How Can I Help My Student Be Better at Speech and Debate?

all classes speech techniques Sep 14, 2023

There is no “one” way to cultivate a national champion, but encouraging practice, teaching the students the value of hard, focused work, and encouraging self-direction research have proven to be successful for us here at ModernBrain. We hope this guide will help our ModernBrain parents and the public as well!

1. Train students to be conversant in their speeches.

Ask the students about the topics they are researching. They might say they “don’t know” at first, as these concepts are very new and complex to them. Continued, positive, questioning and encouragement will help them think deeply and build the ability to process complex thought.

2. Guide students to think critically.

Help the students to consider foundational ideas from new perspectives. Linear thinking can create a narrow understanding of a concept. Instead, encourage the students to ask questions and exercise creative problem solving.

3. Help them give more speeches.

Ask the students to present the speech they are working on. Each day in class, the students practice several speeches. Encourage the students to present their speech and provide positive feedback to train the students into self-directed practice. The more they practice, the better they will become.

Does your student want a toy? Have them research the toy and give a speech on the effectiveness of the toy/game, how it is different from their other toys/games, and how it will be beneficial to the family if they get this toy/game. • Is your student arguing with their sibling? Encourage them to utilize Toulmin’s Model. It provides the structure of a sound argument: claim, evidence, warrant.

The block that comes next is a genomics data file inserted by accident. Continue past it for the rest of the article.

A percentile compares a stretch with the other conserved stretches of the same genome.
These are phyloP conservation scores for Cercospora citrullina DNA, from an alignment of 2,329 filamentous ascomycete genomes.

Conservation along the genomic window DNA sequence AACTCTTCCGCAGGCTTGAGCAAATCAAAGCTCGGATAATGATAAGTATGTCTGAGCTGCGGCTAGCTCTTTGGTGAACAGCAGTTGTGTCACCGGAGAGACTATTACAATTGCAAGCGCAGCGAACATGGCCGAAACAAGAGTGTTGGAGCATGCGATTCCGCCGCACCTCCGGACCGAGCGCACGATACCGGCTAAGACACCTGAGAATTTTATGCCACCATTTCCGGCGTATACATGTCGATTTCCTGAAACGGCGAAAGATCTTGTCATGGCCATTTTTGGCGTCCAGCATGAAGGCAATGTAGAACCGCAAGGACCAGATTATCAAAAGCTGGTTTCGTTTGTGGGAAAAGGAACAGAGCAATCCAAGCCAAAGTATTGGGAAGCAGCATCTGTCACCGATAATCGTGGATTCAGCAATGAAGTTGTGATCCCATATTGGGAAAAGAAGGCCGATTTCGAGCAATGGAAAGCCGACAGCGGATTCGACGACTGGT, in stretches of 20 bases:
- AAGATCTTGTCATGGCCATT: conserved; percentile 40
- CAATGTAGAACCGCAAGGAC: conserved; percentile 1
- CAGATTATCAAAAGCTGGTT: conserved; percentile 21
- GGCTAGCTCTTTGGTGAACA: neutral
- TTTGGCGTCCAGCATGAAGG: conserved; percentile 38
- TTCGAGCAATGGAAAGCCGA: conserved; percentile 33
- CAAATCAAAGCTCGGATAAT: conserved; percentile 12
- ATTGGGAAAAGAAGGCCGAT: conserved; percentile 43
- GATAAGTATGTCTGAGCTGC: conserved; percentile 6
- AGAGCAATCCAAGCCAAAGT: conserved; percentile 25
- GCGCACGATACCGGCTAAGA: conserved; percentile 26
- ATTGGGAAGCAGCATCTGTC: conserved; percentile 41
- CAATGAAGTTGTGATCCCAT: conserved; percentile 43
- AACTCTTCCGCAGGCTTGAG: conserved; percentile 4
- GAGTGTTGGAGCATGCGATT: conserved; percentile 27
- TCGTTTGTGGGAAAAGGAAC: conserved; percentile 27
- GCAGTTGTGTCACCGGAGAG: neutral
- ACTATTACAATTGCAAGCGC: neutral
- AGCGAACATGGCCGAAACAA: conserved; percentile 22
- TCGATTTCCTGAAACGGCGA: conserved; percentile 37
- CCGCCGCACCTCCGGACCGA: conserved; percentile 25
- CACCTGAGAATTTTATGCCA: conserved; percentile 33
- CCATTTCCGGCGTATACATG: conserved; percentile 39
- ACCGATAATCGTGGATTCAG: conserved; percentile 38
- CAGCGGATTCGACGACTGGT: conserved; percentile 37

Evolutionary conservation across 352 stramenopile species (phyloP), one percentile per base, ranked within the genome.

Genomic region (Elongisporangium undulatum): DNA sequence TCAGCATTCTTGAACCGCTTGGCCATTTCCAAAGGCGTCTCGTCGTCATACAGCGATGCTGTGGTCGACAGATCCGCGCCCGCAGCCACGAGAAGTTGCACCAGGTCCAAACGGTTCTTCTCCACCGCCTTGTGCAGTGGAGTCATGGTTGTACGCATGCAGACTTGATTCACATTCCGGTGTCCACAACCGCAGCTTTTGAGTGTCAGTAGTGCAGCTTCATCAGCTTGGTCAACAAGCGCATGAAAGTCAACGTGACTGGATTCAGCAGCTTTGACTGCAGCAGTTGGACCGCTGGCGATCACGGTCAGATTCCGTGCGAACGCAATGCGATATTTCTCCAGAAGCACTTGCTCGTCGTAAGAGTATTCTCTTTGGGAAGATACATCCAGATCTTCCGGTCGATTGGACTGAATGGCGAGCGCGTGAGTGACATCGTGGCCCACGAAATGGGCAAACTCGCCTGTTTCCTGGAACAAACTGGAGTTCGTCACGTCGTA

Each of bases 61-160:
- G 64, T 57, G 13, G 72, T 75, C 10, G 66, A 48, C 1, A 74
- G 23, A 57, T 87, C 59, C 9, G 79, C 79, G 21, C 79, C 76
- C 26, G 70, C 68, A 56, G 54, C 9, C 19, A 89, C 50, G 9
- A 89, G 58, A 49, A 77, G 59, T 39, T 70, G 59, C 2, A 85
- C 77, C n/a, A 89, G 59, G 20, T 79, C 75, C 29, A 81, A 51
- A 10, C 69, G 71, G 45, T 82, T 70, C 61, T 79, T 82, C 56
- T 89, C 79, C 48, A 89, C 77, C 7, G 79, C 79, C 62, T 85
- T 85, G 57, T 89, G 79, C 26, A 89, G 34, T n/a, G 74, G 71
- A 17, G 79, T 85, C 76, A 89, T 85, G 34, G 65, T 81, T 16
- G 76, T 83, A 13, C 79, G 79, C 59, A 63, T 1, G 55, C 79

4. Guide the students to consume more educational media.

Encourage the students to read more. Many students struggle with the big words in news articles. Guide the students to read news sources more frequently, using the dictionary to look up the words they do not understand.

Bonus: they can create a document of words/definitions they do not understand and by the end of the year, they will have a list of the words they have learned. This is a wonderful way to track student reading and learning.

5. Lead the students to voice their ideas.

Many children, whether they are young or juggling learning multiple languages, can greatly benefit from speaking more. A roadblock many students face is verbalizing their thoughts. When students are happy, have them write down what makes them happy and why. When they are upset, have them write down what has made them upset and what they can do to make the situation better. If the student has an adult who will listen to them, this will be even better.

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